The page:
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Full-Text Articles in Law

Terry Stops And Frisks: The Troubling Use Of Common Sense In A World Of Empirical Data, David A. Harris, David Rudovsky Jan 2018

Terry Stops And Frisks: The Troubling Use Of Common Sense In A World Of Empirical Data, David A. Harris, David Rudovsky

Articles

The investigative detention doctrine first announced in Terry v. Ohio and amplified over the past fifty years has been much analyzed, praised, and criticized from a number of perspectives. Significantly, however, over this time period commentators have only occasionally questioned the Supreme Court’s “common sense” judgments regarding the factors sufficient to establish reasonable suspicion for stops and frisks. For years, the Court has provided no empirical basis for its judgments, due in large part to the lack of reliable data. Now, with the emergence of comprehensive data on these police practices, much can be learned about the predictive power of …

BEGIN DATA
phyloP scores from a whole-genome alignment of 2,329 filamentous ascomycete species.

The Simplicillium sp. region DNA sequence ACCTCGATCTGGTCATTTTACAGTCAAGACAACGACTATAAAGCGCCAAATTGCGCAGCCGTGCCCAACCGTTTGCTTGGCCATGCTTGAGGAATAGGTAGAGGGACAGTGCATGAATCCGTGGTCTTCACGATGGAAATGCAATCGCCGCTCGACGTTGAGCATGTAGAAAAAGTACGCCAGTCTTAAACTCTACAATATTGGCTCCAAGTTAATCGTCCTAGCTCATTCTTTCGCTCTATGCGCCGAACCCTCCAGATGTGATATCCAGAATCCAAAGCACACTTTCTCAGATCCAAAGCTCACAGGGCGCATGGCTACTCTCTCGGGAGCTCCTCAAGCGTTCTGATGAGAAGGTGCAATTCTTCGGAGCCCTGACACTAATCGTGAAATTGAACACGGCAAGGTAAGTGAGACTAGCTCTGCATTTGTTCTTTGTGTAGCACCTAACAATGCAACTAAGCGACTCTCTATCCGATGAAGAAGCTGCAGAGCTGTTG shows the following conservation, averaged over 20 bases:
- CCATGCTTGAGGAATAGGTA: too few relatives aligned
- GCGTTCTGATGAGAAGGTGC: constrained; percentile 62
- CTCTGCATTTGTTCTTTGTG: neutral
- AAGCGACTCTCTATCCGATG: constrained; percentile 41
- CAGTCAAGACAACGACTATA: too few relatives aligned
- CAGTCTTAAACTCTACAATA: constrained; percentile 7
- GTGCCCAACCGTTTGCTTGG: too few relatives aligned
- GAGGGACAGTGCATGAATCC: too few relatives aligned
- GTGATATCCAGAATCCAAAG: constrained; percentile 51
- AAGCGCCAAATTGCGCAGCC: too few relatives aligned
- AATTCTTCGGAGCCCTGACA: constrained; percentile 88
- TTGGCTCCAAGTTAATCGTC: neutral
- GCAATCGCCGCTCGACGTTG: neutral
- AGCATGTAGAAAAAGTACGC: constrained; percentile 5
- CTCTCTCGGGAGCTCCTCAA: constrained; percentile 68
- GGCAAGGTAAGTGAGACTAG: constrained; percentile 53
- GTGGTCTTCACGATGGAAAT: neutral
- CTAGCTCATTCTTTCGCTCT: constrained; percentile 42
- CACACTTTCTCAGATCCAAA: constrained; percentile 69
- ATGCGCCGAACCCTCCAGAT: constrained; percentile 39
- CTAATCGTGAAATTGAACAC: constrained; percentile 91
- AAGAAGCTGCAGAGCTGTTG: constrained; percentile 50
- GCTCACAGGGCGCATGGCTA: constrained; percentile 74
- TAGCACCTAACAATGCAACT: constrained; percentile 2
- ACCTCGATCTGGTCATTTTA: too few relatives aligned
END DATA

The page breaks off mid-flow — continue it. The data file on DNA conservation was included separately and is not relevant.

Inequitable Administration: Documenting Family For Tax Purposes, Anthony C. Infanti Jan 2011

Inequitable Administration: Documenting Family For Tax Purposes, Anthony C. Infanti

Articles

Family can bring us joy, and it can bring us grief. It can also bring us tax benefits and tax detriments. Often, as a means of ensuring compliance with Internal Revenue Code provisions that turn on a family relationship, taxpayers are required to document their relationship with a family member. Most visibly, taxpayers are denied an additional personal exemption for a child or other dependent unless they furnish the individual’s name, Social Security number, and relationship to the taxpayer.